Randalism: A Partnership is the only ship designed to sink.
However, we understand your preference, so I would like to talk about it in this blog post.
Joint ventures are a bit like change orders. They can be an incredible opportunity to make or lose much money very quickly. Almost as quick as betting money on a roulette wheel in a casino.
Joint Ventures have their own accounting rules. The devil is in the details. How costs and profits are shared among the participants depends on how the joint venture is structured and the terms of the agreement.
Contractors with annual sales of less than $10,000,000 often get together to work on a specific project. They find a friendly competitor to supply labor and equipment for a percentage of the job, hourly fee, or a flat number. This could technically be a "Joint Venture"; however, the time and scope are generally short and sweet. For example, a concrete contractor may have a large project requiring more finishers than on staff.
Every business experiences slow periods when the market for their goods or services lessens and sales drop. Construction business owners like you might be tempted to view downtimes as unproductive or wasted, but there are ways you can make the most of your business during these seasons.
Here are five ways to ensure this time isn't wasted:
1. Take a good look at your business
When things are busy, it gets easy to fall into a habit of taking care of day-to-day tasks and forgetting your overall business picture. However, slower times are an excellent opportunity to step back from the daily grind and ask yourself if your business is still moving towards its goals, what opportunities or challenges are on the horizon, and whether it's time to try something new.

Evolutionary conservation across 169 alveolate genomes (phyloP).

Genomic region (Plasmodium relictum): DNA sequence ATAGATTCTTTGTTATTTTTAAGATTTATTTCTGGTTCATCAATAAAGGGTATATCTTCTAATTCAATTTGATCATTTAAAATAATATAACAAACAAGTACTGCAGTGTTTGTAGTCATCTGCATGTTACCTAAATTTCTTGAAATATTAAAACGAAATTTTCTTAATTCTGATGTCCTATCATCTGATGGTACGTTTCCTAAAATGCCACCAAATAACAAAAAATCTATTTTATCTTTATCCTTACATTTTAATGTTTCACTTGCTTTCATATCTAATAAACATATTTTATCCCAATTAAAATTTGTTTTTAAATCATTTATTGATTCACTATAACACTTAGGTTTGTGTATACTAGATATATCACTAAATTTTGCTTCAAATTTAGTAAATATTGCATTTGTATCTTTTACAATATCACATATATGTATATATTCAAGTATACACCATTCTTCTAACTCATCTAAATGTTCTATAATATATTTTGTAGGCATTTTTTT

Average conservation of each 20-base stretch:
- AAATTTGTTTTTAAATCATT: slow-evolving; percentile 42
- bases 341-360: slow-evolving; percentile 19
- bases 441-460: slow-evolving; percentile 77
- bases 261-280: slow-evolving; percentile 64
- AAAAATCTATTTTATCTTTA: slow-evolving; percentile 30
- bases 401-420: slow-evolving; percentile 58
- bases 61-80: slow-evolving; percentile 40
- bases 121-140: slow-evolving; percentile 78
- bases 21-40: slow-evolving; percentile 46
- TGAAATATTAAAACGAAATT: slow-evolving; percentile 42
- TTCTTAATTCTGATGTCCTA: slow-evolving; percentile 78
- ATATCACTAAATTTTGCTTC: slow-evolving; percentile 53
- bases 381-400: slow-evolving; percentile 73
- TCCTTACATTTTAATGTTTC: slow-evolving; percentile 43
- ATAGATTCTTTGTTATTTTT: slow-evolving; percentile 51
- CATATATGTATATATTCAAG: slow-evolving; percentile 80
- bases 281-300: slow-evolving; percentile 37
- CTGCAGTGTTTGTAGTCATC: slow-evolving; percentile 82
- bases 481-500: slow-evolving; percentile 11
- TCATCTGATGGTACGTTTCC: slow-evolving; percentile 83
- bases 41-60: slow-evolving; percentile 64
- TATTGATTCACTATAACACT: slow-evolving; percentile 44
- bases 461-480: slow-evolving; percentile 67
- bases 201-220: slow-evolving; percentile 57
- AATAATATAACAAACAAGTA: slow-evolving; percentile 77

Still Doing Your Payroll?
If you don't have a finance background, you'll likely spend a substantial amount of time calculating employees' work hours, computing for taxes and other deductions, creating payslips, processing, and filing.
Even if you have a bit of a bookkeeping background, are you sure you want to spend your precious time doing these tasks instead of focusing on your construction business's core aspects?
Making decisions never ends for contractors like you. Being adaptable is one of the basics of good decision-making skills.
Think of decision-making as being in a bumper car. You are continually driving and trying to avoid the other bumper cars. Suppose you hit one you back up and go again (reminder this is the only safe place to hit other vehicles). The rest of the time, life as a contractor feels more like the Indy 500. You are driving as fast as you can, passing other cars, making pit stops, and scrambling to make it to the finish line.
Translate this to a typical daily life of a construction contractor:
- The paperwork, processes, and decision-making are never-ending
- The concept of time is all about 10 minutes
- Your coffee brews in less than 10 minutes
- Take a shower in less than 10 minutes
- Load the dishwasher in 10 minutes
- Take out the trash in less than 5 minutes
- Read your email in less than 5 minutes
- Decide what bills to pay in less than 5 minutes